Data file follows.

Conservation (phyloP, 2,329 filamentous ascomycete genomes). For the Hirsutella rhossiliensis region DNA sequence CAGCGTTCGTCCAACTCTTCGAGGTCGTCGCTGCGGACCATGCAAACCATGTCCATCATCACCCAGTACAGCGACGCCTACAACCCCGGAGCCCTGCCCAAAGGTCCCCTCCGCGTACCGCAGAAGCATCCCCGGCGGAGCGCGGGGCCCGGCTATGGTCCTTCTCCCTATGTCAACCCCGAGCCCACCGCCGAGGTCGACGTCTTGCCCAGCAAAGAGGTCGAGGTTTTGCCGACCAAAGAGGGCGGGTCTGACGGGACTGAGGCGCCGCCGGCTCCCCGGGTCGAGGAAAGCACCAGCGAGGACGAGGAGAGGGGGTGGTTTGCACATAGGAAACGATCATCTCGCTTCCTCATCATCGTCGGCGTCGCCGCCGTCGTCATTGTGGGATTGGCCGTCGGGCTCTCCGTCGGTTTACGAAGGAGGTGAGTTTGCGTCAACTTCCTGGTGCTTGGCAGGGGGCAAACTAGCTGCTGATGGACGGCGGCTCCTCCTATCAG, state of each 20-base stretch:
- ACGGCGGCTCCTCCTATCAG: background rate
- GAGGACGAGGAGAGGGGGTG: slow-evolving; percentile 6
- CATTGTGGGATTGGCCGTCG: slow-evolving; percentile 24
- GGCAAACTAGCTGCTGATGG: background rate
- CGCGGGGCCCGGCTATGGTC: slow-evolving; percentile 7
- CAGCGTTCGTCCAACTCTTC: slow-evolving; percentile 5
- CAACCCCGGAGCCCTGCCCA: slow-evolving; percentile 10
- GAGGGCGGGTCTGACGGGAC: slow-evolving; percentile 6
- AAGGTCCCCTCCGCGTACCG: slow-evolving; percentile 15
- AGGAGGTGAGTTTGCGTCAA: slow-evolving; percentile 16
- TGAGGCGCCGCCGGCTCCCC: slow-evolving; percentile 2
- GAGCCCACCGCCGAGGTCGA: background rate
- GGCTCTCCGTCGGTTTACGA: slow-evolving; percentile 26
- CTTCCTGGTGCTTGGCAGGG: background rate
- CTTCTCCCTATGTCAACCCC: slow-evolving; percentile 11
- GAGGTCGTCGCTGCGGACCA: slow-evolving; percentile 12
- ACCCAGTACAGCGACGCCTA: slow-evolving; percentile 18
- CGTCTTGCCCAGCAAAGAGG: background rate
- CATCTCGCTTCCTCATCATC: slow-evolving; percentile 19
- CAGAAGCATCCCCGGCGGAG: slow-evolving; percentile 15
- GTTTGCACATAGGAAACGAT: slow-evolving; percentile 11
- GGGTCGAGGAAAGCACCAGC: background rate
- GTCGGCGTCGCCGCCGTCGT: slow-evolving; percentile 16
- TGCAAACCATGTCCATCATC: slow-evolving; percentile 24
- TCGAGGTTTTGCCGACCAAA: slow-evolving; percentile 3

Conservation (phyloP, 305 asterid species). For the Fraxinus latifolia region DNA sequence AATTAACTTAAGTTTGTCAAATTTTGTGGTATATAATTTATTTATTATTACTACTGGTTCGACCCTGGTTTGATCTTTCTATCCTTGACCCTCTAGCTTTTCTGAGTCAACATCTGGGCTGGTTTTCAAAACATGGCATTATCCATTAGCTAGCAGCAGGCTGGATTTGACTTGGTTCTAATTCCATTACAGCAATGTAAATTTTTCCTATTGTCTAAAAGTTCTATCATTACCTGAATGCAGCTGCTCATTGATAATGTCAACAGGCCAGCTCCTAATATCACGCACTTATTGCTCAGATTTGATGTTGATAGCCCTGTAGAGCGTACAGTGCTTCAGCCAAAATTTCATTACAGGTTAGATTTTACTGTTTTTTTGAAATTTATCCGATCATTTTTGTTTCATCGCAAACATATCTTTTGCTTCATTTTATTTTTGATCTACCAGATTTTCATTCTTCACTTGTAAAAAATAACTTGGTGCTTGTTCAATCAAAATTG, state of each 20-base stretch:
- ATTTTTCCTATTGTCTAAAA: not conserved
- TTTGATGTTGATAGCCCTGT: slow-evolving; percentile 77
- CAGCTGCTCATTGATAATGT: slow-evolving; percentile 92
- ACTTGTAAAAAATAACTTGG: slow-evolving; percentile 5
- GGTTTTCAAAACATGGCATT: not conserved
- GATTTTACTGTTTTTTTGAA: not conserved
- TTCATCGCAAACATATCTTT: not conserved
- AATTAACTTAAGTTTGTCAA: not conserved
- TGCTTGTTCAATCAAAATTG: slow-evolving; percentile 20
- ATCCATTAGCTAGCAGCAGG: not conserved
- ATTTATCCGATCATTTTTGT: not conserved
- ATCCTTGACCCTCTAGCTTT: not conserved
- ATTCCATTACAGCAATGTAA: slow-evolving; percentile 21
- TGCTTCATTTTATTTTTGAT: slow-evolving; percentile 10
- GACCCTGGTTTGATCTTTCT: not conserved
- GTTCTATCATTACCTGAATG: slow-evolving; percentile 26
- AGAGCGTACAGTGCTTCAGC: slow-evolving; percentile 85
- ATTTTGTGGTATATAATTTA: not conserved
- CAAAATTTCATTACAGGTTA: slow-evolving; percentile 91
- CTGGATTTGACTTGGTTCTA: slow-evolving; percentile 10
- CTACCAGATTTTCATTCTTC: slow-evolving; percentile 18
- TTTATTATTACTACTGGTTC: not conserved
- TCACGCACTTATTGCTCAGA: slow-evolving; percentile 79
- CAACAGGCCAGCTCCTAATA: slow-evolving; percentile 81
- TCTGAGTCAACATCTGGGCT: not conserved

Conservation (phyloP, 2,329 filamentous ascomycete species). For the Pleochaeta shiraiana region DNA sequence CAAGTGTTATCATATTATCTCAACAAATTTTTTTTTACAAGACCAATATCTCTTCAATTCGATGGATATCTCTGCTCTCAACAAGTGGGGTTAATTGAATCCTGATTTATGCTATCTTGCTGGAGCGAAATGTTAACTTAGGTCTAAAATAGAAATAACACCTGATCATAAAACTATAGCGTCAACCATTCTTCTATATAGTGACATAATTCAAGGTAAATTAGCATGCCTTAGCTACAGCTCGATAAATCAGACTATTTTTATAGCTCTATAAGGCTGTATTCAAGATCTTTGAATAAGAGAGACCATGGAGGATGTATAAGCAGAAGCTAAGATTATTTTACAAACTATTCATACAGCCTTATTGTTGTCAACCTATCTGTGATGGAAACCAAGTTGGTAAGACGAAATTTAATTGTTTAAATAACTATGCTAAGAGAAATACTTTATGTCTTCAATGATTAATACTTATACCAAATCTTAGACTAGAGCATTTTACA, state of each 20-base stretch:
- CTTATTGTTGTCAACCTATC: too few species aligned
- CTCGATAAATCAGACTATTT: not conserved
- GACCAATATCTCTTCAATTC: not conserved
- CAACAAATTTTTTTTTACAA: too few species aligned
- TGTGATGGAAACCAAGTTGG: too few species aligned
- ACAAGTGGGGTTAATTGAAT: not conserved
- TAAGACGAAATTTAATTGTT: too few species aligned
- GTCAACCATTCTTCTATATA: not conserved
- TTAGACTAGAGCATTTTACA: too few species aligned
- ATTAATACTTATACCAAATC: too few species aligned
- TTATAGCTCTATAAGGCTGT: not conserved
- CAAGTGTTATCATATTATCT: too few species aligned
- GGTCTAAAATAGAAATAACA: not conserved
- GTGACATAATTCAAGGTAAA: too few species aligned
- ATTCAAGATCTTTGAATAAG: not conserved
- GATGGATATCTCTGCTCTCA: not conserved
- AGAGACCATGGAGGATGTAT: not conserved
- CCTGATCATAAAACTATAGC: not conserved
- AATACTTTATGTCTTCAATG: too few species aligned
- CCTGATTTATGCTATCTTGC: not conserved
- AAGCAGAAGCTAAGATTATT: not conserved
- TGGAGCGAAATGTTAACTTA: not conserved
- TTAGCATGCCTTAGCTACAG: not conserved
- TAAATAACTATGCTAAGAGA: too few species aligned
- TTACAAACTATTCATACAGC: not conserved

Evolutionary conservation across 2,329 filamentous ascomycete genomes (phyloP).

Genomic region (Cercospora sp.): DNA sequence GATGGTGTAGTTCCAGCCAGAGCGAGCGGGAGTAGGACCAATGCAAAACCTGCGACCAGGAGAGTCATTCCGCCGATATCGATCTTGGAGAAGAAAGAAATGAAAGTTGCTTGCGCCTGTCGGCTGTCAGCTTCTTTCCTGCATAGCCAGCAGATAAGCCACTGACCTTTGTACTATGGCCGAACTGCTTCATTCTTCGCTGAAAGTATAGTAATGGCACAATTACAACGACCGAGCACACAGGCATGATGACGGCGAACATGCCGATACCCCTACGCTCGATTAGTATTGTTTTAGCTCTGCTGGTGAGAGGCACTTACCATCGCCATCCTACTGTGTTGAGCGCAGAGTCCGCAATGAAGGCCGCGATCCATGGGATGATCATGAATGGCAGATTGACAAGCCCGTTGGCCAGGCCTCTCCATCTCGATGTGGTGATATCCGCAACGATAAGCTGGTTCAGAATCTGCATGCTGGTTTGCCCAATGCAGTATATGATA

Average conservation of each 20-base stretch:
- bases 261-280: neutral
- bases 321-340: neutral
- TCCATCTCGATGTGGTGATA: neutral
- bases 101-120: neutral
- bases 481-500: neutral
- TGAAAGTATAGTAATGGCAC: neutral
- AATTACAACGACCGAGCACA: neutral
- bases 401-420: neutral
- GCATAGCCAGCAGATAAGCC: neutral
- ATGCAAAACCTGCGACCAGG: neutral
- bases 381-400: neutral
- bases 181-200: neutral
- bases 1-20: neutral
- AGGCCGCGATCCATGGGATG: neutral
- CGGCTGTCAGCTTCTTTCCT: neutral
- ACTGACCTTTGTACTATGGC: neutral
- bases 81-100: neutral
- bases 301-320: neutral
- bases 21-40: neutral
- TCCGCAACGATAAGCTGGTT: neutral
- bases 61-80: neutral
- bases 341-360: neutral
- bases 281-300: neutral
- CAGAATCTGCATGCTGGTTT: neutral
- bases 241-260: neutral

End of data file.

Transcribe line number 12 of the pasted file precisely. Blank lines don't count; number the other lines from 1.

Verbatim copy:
- TGAGGCGCCGCCGGCTCCCC: slow-evolving; percentile 2